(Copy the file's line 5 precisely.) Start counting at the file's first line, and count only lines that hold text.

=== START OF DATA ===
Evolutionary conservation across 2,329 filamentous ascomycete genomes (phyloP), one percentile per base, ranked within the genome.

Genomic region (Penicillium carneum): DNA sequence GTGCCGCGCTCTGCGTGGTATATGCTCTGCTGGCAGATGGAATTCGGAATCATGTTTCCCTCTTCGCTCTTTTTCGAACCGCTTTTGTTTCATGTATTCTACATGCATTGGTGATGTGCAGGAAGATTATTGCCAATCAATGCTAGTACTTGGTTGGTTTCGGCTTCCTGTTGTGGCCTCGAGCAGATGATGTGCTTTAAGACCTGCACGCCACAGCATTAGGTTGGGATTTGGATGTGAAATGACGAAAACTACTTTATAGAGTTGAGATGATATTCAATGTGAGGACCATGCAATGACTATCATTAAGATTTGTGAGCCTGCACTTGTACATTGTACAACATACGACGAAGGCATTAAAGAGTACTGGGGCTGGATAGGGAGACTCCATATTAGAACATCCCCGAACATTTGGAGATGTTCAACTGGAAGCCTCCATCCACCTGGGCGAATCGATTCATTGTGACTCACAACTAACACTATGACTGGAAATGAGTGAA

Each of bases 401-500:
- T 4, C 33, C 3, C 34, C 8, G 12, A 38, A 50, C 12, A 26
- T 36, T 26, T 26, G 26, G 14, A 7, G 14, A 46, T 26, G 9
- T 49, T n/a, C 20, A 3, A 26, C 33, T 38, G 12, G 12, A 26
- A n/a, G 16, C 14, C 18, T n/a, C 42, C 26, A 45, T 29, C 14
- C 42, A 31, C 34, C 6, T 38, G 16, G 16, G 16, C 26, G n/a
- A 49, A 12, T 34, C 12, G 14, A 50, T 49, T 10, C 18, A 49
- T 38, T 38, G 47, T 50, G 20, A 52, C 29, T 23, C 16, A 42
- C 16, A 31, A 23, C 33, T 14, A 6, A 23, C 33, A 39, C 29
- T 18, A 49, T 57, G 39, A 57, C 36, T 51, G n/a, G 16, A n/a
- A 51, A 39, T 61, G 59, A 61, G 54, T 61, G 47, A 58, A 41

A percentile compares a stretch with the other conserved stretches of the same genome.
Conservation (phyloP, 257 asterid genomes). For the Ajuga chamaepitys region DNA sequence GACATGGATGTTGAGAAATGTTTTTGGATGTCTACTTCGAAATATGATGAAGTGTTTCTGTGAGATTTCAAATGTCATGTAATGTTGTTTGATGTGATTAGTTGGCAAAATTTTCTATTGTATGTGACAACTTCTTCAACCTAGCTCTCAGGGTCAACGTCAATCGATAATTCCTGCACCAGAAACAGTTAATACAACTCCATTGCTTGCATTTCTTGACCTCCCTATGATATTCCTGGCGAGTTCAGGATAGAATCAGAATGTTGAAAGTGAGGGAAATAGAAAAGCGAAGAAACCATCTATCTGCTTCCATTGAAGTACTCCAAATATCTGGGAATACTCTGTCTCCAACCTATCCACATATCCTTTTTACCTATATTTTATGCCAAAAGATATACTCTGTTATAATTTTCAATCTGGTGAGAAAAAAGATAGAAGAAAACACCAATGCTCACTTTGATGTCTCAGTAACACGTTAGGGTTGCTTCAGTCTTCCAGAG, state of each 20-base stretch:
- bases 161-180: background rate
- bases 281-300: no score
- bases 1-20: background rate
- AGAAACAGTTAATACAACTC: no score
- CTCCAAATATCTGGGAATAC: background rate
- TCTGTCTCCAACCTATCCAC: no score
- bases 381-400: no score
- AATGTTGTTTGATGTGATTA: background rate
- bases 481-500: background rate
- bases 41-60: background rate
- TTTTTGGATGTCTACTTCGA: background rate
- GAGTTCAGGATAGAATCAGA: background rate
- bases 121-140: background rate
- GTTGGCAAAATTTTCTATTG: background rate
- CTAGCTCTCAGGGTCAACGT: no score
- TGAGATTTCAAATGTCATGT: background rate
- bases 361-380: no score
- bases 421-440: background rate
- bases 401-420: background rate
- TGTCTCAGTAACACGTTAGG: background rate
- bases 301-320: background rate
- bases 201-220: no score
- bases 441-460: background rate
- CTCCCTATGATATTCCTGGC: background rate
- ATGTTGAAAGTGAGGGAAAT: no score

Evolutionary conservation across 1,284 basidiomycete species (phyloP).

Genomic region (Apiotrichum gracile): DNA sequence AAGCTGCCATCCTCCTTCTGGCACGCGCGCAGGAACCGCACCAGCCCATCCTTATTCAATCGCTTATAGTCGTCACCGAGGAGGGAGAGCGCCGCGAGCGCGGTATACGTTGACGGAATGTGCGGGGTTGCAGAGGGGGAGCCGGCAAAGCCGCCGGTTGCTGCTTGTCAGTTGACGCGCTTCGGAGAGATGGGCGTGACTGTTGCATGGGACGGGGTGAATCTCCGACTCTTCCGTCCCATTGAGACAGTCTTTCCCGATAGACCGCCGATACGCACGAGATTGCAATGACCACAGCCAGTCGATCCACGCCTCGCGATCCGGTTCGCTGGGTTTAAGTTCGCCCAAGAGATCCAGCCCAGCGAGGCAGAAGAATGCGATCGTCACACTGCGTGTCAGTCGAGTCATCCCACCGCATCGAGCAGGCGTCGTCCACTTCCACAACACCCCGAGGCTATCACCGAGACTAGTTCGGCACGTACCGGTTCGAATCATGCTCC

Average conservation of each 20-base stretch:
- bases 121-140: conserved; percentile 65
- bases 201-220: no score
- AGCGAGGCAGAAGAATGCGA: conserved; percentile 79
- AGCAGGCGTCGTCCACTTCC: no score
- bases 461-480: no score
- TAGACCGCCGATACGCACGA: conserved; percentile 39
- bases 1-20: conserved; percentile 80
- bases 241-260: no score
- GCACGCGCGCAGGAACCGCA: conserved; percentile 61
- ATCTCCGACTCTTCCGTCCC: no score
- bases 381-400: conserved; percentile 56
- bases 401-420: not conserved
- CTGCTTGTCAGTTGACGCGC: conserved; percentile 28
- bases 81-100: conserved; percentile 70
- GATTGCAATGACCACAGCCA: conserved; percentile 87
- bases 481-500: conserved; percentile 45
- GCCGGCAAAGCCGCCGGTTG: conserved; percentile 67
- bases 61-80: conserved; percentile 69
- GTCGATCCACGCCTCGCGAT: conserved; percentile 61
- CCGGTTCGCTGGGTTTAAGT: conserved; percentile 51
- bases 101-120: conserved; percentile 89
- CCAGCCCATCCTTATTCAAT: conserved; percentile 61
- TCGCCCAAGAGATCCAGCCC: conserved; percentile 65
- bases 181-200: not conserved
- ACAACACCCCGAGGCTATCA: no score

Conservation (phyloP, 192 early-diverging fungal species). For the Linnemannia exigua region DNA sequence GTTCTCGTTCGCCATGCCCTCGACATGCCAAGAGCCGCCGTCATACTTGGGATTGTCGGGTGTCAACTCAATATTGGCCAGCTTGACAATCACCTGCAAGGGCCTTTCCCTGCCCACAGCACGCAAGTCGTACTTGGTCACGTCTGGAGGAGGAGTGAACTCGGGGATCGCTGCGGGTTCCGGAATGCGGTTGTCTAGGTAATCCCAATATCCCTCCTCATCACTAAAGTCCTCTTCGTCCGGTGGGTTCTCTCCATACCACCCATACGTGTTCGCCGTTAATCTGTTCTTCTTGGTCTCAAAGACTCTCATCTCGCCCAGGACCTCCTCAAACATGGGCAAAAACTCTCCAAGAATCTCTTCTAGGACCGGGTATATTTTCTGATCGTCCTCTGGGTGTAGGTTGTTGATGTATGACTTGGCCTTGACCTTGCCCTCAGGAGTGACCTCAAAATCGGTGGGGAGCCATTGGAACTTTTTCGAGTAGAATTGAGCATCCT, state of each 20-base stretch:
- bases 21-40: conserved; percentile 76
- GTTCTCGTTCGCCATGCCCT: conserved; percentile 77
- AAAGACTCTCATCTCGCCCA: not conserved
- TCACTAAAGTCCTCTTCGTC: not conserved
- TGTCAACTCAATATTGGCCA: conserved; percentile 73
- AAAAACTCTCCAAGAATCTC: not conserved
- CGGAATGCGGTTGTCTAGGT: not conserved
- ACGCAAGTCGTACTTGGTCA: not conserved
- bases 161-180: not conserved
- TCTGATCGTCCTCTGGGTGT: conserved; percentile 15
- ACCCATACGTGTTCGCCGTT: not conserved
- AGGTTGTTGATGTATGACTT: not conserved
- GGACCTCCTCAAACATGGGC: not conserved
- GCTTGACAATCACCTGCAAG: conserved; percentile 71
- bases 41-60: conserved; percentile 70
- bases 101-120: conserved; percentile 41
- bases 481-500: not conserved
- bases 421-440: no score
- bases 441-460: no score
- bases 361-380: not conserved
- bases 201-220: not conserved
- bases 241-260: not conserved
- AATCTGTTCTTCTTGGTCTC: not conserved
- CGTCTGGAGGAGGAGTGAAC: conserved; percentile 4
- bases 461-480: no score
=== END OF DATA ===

- T 36, T 26, T 26, G 26, G 14, A 7, G 14, A 46, T 26, G 9